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Int. J. Environ. Res. Public Health 2018, 15(1), 156; https://doi.org/10.3390/ijerph15010156

School Contextual Features of Social Disorder and Mental Health Complaints—A Multilevel Analysis of Swedish Sixth-Grade Students

1
Centre for Health Equity Studies (CHESS), Stockholm University/Karolinska Institutet, SE-106 91 Stockholm, Sweden
2
Institute for Futures Studies (IFFS), SE-111 31 Stockholm, Sweden
3
Swedish Institute for Social Research, SE-106 91 Stockholm, Sweden
4
National Board of Health and Welfare, SE-106 30 Stockholm, Sweden
5
Department of Sociology, Stockholm University, SE-106 91 Stockholm, Sweden
6
Department of Clinical and Experimental Medicine (IKE) and Center for Social and Affective Neuroscience (CSAN), Linköping University, SE-581 83 Linköping, Sweden
*
Author to whom correspondence should be addressed.
Received: 22 December 2017 / Revised: 16 January 2018 / Accepted: 17 January 2018 / Published: 19 January 2018
(This article belongs to the Special Issue Youth Violence as a Public Health Issue)
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Abstract

This study addressed school-contextual features of social disorder in relation to sixth-grade students’ experiences of bullying victimization and mental health complaints. It investigated, firstly, whether the school’s concentrations of behavioural problems were associated with individual students’ likelihood of being bullied, and secondly, whether the school’s concentrations of behavioural problems and bullying victimization predicted students’ emotional and psychosomatic health complaints. The data were derived from the Swedish National Survey of Mental Health among Children and Young People, carried out among sixth-grade students (approximately 12–13 years old) in Sweden in 2009. The analyses were based on information from 59,510 students distributed across 1999 schools. The statistical method used was multilevel modelling. While students’ own behavioural problems were associated with an elevated risk of being bullied, attending a school with a higher concentration of students with behavioural problems also increased the likelihood of being bullied. Attending a school with higher levels of bullying victimization and behavioural problems predicted more emotional and psychosomatic complaints, even when adjusting for their individual level analogues. The findings indicate that school-level features of social disorder influence bullying victimization and mental health complaints among students. View Full-Text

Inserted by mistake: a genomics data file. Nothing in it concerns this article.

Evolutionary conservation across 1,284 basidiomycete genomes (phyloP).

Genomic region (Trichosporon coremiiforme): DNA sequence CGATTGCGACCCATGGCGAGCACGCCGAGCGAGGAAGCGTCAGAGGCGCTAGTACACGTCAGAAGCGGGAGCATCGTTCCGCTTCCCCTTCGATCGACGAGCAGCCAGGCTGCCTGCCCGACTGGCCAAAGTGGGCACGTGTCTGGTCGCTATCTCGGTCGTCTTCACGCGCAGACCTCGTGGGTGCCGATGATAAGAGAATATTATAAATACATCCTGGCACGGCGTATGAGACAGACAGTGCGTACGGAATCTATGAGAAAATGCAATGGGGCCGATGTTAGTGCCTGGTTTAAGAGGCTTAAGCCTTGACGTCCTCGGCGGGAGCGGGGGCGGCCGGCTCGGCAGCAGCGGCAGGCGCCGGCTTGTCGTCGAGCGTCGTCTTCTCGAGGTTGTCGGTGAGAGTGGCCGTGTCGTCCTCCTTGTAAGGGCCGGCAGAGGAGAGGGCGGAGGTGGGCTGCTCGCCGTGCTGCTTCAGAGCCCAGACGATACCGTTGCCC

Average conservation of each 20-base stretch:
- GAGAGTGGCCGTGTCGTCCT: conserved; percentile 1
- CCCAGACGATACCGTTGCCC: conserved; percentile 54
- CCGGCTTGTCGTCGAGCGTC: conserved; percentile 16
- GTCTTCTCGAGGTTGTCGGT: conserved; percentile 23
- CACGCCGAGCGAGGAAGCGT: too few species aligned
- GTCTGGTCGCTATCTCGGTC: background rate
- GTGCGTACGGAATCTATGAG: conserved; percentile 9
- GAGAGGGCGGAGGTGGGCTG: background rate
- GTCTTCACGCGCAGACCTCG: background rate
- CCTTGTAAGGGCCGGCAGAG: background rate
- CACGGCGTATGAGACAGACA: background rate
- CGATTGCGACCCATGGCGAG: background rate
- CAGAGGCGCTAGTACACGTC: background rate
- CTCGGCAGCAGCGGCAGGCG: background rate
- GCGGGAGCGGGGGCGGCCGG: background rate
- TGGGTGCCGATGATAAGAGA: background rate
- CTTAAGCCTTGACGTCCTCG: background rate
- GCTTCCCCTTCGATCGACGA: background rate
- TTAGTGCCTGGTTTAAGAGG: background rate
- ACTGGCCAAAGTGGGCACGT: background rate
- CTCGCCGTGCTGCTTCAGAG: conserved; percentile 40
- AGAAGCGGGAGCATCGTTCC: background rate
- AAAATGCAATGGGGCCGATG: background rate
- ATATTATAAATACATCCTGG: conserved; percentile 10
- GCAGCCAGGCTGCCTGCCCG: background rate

Keywords: social disorganization theory; emotional; complaints; psychosomatic complaints; bullying; victimization; behavioural problems; school context; school climate; multilevel social disorganization theory; emotional; complaints; psychosomatic complaints; bullying; victimization; behavioural problems; school context; school climate; multilevel
This is an open access article distributed under the Creative Commons Attribution License which permits unrestricted use, distribution, and reproduction in any medium, provided the original work is properly cited. (CC BY 4.0).
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Modin, B.; Plenty, S.; Låftman, S.B.; Bergström, M.; Berlin, M.; Gustafsson, P.A.; Hjern, A. School Contextual Features of Social Disorder and Mental Health Complaints—A Multilevel Analysis of Swedish Sixth-Grade Students. Int. J. Environ. Res. Public Health 2018, 15, 156.

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